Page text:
Opinion

The Great Debate

Sanctions finally find Russia’s Achilles heel

By William E. Pomeranz
July 23, 2014

Russia's President Vladimir Putin gestures as he chairs a government meeting at the Novo-Ogaryovo state residence outside Moscow

Russian President Vladimir Putin and President Barack Obama were reportedly engaged in a heated telephone conversation last Thursday when Putin noted in passing that an aircraft had gone down in Ukraine. The tragic crash of the Malaysian airliner in rebel-held eastern Ukraine continues to dominate the headlines, but it is important to remember what agitated Putin and prompted the phone call in the first place — sanctions.

Sanctions against Russia have been the centerpiece of the U.S. response to Putin’s interference in Ukraine. While they primarily have been directed against prominent friends of Putin and their businesses, the underlying target has been a weak Russian economy.  The sanctions have definitely found Russia’s Achilles’ heel, and with harsher sanctions looming in the aftermath of flight MA17, Putin is finding it increasingly difficult to craft an effective reply.

Obama had raised the ante for Russia the day before the Malaysian airliner disaster by unexpectedly announcing a new round of sanctions. The designated enterprises included several major Russian banks (Gazprombank, VEB), energy companies (Rosneft, Novatek) and arms manufacturers. They were not, however, the full sectoral sanctions that Putin dreads the most. These would essentially exclude Russia from the international financial system and restrict major technological transfers. Though key Russian banks and energy companies are now prohibited from receiving medium or long-term dollar financing, U.S. companies are not otherwise prohibited from conducting business with them.

But even by hinting as to what sectoral sanctions might look like, Obama has upset Russia’s economic calculations. Obama is often criticized for not backing up the “red lines” that he draws. But in Ukraine, Obama essentially has drawn a “gray line” — demanding Russia take certain actions to end the crisis. No one knows when this gray line is crossed, however. So these new sanctions only heighten the uncertainty — and risk — of doing business in Russia.

Russian President Putin and German Chancellor Merkel walk during a meeting in Rio de JaneiroThe market responded immediately, with dramatic declines in the Russian ruble and the Moscow stock market. In addition, the sanctions only exacerbated an already difficult situation for Russian companies. Syndicated loans for Russian commodities producers are down more than 80 percent over the past six months. The appetite for Russian bonds has also decreased considerably in the aftermath of the Ukraine crisis. So the current round of sanctions made a bad situation worse.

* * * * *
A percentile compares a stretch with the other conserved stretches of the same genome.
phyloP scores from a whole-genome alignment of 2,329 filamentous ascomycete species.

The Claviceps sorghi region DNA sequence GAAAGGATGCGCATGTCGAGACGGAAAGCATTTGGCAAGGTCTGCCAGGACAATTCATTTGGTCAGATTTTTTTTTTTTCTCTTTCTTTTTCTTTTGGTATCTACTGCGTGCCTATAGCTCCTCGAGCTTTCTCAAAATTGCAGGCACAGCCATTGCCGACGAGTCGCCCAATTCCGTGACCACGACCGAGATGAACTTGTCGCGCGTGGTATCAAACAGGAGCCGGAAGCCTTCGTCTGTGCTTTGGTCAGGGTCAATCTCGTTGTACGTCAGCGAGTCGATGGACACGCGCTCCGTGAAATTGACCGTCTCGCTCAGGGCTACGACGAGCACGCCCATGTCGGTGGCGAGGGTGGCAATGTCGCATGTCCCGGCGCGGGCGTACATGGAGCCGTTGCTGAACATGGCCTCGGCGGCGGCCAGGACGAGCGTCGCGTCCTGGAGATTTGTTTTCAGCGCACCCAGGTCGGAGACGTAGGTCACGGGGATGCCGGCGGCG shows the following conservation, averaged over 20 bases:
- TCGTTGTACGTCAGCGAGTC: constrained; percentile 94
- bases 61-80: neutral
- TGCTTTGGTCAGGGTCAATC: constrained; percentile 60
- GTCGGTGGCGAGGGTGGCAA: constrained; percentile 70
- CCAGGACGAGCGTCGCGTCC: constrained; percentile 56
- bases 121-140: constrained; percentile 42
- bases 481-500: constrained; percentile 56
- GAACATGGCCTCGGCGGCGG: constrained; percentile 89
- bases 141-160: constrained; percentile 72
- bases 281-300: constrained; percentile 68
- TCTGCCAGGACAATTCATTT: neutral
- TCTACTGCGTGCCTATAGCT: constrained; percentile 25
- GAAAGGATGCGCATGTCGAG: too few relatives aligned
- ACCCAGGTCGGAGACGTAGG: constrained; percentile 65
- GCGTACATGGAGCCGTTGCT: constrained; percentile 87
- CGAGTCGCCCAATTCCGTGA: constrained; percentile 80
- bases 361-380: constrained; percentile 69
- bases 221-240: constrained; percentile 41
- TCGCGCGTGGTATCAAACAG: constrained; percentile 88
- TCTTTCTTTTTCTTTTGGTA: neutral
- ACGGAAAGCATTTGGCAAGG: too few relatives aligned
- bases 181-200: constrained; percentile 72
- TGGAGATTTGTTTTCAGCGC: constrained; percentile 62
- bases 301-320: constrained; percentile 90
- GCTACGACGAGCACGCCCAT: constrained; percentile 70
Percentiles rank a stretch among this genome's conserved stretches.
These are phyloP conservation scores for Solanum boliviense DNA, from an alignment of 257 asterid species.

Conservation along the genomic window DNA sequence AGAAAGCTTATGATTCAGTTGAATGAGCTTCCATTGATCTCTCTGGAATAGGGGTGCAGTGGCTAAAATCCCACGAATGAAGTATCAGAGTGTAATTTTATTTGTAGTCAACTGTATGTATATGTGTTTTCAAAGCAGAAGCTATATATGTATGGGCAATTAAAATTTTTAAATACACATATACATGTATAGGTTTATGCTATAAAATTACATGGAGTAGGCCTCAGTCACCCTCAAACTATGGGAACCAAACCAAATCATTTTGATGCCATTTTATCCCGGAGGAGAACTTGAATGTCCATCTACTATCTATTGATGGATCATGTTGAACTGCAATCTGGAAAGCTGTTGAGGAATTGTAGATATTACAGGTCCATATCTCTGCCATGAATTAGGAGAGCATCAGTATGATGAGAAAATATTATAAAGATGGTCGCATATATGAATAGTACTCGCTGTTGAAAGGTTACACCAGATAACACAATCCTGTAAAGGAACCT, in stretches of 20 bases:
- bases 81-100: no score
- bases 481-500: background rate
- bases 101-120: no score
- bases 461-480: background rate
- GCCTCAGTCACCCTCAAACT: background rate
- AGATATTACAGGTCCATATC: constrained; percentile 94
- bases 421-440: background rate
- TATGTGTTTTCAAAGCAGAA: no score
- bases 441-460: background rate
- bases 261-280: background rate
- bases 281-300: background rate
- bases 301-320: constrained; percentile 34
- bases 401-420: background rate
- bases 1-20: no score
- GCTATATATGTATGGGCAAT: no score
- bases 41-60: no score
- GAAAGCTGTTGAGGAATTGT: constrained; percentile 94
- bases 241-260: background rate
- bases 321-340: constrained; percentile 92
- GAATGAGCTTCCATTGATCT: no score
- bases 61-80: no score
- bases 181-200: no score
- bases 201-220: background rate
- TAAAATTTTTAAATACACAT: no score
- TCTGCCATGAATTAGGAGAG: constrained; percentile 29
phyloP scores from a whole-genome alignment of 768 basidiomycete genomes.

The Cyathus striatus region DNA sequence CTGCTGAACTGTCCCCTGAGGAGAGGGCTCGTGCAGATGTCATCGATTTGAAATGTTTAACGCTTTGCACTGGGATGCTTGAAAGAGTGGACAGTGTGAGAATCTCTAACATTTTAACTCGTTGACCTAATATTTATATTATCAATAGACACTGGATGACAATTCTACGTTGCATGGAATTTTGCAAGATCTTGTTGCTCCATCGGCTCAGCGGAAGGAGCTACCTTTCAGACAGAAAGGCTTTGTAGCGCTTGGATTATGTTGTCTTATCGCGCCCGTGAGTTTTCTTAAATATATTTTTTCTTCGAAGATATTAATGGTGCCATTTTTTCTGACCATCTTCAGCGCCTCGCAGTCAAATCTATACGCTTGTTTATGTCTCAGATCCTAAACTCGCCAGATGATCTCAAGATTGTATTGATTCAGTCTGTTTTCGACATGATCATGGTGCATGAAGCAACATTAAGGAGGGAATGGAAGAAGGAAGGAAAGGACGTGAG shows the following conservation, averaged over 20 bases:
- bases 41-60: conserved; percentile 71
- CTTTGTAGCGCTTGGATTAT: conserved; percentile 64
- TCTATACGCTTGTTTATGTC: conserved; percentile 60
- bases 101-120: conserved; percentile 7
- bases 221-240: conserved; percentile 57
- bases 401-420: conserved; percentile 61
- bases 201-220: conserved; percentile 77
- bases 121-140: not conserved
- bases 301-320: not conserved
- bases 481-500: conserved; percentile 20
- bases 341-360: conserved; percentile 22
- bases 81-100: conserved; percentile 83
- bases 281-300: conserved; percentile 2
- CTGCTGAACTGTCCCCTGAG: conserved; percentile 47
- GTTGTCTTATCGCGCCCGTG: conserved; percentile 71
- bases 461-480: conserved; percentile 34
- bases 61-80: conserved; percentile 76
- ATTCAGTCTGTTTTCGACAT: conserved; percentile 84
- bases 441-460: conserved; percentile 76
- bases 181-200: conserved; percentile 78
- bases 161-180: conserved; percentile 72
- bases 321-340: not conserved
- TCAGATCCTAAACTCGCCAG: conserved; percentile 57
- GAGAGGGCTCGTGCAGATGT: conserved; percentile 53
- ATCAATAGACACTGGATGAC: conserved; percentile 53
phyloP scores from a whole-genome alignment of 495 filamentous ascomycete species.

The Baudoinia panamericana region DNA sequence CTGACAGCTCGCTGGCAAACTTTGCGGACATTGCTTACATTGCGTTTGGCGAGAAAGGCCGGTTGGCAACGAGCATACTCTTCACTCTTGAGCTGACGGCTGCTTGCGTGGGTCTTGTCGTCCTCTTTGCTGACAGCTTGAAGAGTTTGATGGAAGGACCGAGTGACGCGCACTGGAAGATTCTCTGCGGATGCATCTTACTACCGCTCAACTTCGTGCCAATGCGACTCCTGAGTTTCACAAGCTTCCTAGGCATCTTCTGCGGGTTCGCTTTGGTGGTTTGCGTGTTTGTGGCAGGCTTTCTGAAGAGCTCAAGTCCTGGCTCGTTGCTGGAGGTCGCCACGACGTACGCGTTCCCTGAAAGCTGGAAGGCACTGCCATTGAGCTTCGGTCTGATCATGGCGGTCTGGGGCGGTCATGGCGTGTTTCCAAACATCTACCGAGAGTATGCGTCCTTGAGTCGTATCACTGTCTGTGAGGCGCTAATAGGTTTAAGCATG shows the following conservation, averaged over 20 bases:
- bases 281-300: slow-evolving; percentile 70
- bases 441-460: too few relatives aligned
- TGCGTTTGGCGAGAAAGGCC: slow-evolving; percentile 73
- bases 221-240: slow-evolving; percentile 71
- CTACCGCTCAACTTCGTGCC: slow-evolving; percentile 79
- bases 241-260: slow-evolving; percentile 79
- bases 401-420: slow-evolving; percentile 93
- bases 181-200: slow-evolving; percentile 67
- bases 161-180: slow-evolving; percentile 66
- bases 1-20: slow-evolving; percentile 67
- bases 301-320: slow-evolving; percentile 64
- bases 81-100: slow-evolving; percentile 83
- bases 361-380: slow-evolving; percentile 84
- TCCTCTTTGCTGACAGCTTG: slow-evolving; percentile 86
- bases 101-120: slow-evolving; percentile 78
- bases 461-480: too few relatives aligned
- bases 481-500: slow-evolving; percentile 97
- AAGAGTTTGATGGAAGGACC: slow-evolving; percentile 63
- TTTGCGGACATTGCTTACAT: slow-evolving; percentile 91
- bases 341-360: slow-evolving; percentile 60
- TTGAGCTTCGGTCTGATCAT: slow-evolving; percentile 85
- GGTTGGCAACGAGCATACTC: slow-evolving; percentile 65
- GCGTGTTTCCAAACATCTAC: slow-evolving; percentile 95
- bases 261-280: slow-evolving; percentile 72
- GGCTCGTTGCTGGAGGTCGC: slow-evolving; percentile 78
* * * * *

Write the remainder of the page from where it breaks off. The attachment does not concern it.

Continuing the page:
Not surprisingly, Russia responded to these new sanctions with tough rhetoric of its own. Igor Sechin, the chairman of Rosneft, called them illegal, while the deputy foreign minister, Sergei A. Ryabkov, vowed there would be harsh countermeasures.

But how can Putin retaliate? These sanctions hit at a time when the Russian economy is especially vulnerable to outside pressure. Budget projections point to significant declines in revenue — so much so that the Finance Ministry is considering the reintroduction of a sales tax.

Russia is also is trying to reform how it taxes domestic oil revenues, the prime source of income for the state treasury. This “tax maneuver,” however, has produced loud protests, particularly from Sechin and other Russian crude producers, who would have to pay more in taxes to make up for the proposed lost revenue from export duties. There is no consensus on how the Russian government should generate income going forward.

Moscow possesses significant hard-currency reserves and has promised to help VEB and other Russian companies if Western financing dries up. Yet the Russian state has already committed to several mega-projects, including the reconstruction of Crimea. Meanwhile, the U.S. administration will likely attribute any sudden drop in Russia’s hard-currency reserves as an indirect benefit of the sanctions program.

Putin has often pursued a divide-and-conquer strategy with his European partners. He may try this now since several European Union members are still reluctant to match U.S. sanctions. That being said, on the same day that Washington imposed the new round of sanctions, the EU announced its intention to stop all new loans to Russia from the European Investment Bank and the European Bank for Reconstruction and Development.

The EU is expected to announce additional sanctions on specific individuals and companies soon, but words will have to be followed by concrete actions before the European sanctions are felt — and taken seriously — by Russia.